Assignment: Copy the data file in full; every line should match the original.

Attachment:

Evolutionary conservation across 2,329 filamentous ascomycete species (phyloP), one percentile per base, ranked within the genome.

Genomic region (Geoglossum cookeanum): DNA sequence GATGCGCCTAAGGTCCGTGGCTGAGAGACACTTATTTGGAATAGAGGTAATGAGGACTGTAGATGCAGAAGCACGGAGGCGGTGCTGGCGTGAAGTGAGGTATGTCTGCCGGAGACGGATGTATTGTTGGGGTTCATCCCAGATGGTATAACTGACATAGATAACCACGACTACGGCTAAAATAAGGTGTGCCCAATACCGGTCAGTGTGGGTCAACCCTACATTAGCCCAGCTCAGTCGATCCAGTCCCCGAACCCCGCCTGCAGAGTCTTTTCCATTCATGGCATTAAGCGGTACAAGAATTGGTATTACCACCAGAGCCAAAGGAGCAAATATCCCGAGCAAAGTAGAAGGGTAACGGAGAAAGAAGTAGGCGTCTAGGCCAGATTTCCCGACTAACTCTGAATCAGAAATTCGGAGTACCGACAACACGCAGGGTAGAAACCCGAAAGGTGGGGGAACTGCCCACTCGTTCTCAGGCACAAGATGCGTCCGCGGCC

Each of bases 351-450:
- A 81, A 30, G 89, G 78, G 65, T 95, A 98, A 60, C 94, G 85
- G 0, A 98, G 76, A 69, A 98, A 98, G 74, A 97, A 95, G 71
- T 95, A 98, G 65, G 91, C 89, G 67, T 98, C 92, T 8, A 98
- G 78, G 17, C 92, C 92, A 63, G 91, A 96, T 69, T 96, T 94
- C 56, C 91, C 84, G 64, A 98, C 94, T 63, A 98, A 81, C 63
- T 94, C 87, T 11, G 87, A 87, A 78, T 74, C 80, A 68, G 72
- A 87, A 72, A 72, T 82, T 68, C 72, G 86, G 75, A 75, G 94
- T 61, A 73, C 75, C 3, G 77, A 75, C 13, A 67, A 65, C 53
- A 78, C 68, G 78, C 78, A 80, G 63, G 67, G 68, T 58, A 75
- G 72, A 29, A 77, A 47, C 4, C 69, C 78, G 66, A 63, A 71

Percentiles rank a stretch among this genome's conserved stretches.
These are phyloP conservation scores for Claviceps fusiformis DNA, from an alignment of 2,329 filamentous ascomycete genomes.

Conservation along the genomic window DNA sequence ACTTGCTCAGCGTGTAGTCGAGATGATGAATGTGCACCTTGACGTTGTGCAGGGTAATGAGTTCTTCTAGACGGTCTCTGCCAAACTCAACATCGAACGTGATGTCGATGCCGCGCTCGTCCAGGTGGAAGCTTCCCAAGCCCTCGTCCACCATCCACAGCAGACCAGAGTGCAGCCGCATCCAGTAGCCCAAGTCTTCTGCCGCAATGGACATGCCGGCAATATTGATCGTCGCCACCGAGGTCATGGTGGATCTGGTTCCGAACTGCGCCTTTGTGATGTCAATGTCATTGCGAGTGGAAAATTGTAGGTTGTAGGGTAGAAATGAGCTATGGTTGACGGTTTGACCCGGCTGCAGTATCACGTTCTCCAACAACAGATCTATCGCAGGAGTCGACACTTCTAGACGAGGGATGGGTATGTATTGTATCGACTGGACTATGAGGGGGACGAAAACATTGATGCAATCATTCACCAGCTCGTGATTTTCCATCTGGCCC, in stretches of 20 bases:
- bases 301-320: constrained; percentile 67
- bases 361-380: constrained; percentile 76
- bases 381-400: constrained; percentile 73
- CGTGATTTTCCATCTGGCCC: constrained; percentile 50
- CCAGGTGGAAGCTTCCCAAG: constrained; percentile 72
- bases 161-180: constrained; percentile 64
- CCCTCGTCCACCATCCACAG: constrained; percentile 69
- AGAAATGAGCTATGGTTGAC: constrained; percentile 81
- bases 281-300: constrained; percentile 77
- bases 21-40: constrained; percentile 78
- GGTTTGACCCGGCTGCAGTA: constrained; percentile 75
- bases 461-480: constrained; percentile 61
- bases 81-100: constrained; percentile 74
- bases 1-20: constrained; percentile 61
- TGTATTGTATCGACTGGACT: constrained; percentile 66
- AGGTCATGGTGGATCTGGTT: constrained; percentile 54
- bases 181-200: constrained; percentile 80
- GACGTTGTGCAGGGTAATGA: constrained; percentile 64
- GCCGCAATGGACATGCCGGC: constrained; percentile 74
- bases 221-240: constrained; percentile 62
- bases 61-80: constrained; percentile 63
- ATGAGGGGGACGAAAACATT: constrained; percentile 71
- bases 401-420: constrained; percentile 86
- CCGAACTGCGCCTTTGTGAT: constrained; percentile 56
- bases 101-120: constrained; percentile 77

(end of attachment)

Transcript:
Evolutionary conservation across 2,329 filamentous ascomycete species (phyloP), one percentile per base, ranked within the genome.

Genomic region (Geoglossum cookeanum): DNA sequence GATGCGCCTAAGGTCCGTGGCTGAGAGACACTTATTTGGAATAGAGGTAATGAGGACTGTAGATGCAGAAGCACGGAGGCGGTGCTGGCGTGAAGTGAGGTATGTCTGCCGGAGACGGATGTATTGTTGGGGTTCATCCCAGATGGTATAACTGACATAGATAACCACGACTACGGCTAAAATAAGGTGTGCCCAATACCGGTCAGTGTGGGTCAACCCTACATTAGCCCAGCTCAGTCGATCCAGTCCCCGAACCCCGCCTGCAGAGTCTTTTCCATTCATGGCATTAAGCGGTACAAGAATTGGTATTACCACCAGAGCCAAAGGAGCAAATATCCCGAGCAAAGTAGAAGGGTAACGGAGAAAGAAGTAGGCGTCTAGGCCAGATTTCCCGACTAACTCTGAATCAGAAATTCGGAGTACCGACAACACGCAGGGTAGAAACCCGAAAGGTGGGGGAACTGCCCACTCGTTCTCAGGCACAAGATGCGTCCGCGGCC

Each of bases 351-450:
- A 81, A 30, G 89, G 78, G 65, T 95, A 98, A 60, C 94, G 85
- G 0, A 98, G 76, A 69, A 98, A 98, G 74, A 97, A 95, G 71
- T 95, A 98, G 65, G 91, C 89, G 67, T 98, C 92, T 8, A 98
- G 78, G 17, C 92, C 92, A 63, G 91, A 96, T 69, T 96, T 94
- C 56, C 91, C 84, G 64, A 98, C 94, T 63, A 98, A 81, C 63
- T 94, C 87, T 11, G 87, A 87, A 78, T 74, C 80, A 68, G 72
- A 87, A 72, A 72, T 82, T 68, C 72, G 86, G 75, A 75, G 94
- T 61, A 73, C 75, C 3, G 77, A 75, C 13, A 67, A 65, C 53
- A 78, C 68, G 78, C 78, A 80, G 63, G 67, G 68, T 58, A 75
- G 72, A 29, A 77, A 47, C 4, C 69, C 78, G 66, A 63, A 71

Percentiles rank a stretch among this genome's conserved stretches.
These are phyloP conservation scores for Claviceps fusiformis DNA, from an alignment of 2,329 filamentous ascomycete genomes.

Conservation along the genomic window DNA sequence ACTTGCTCAGCGTGTAGTCGAGATGATGAATGTGCACCTTGACGTTGTGCAGGGTAATGAGTTCTTCTAGACGGTCTCTGCCAAACTCAACATCGAACGTGATGTCGATGCCGCGCTCGTCCAGGTGGAAGCTTCCCAAGCCCTCGTCCACCATCCACAGCAGACCAGAGTGCAGCCGCATCCAGTAGCCCAAGTCTTCTGCCGCAATGGACATGCCGGCAATATTGATCGTCGCCACCGAGGTCATGGTGGATCTGGTTCCGAACTGCGCCTTTGTGATGTCAATGTCATTGCGAGTGGAAAATTGTAGGTTGTAGGGTAGAAATGAGCTATGGTTGACGGTTTGACCCGGCTGCAGTATCACGTTCTCCAACAACAGATCTATCGCAGGAGTCGACACTTCTAGACGAGGGATGGGTATGTATTGTATCGACTGGACTATGAGGGGGACGAAAACATTGATGCAATCATTCACCAGCTCGTGATTTTCCATCTGGCCC, in stretches of 20 bases:
- bases 301-320: constrained; percentile 67
- bases 361-380: constrained; percentile 76
- bases 381-400: constrained; percentile 73
- CGTGATTTTCCATCTGGCCC: constrained; percentile 50
- CCAGGTGGAAGCTTCCCAAG: constrained; percentile 72
- bases 161-180: constrained; percentile 64
- CCCTCGTCCACCATCCACAG: constrained; percentile 69
- AGAAATGAGCTATGGTTGAC: constrained; percentile 81
- bases 281-300: constrained; percentile 77
- bases 21-40: constrained; percentile 78
- GGTTTGACCCGGCTGCAGTA: constrained; percentile 75
- bases 461-480: constrained; percentile 61
- bases 81-100: constrained; percentile 74
- bases 1-20: constrained; percentile 61
- TGTATTGTATCGACTGGACT: constrained; percentile 66
- AGGTCATGGTGGATCTGGTT: constrained; percentile 54
- bases 181-200: constrained; percentile 80
- GACGTTGTGCAGGGTAATGA: constrained; percentile 64
- GCCGCAATGGACATGCCGGC: constrained; percentile 74
- bases 221-240: constrained; percentile 62
- bases 61-80: constrained; percentile 63
- ATGAGGGGGACGAAAACATT: constrained; percentile 71
- bases 401-420: constrained; percentile 86
- CCGAACTGCGCCTTTGTGAT: constrained; percentile 56
- bases 101-120: constrained; percentile 77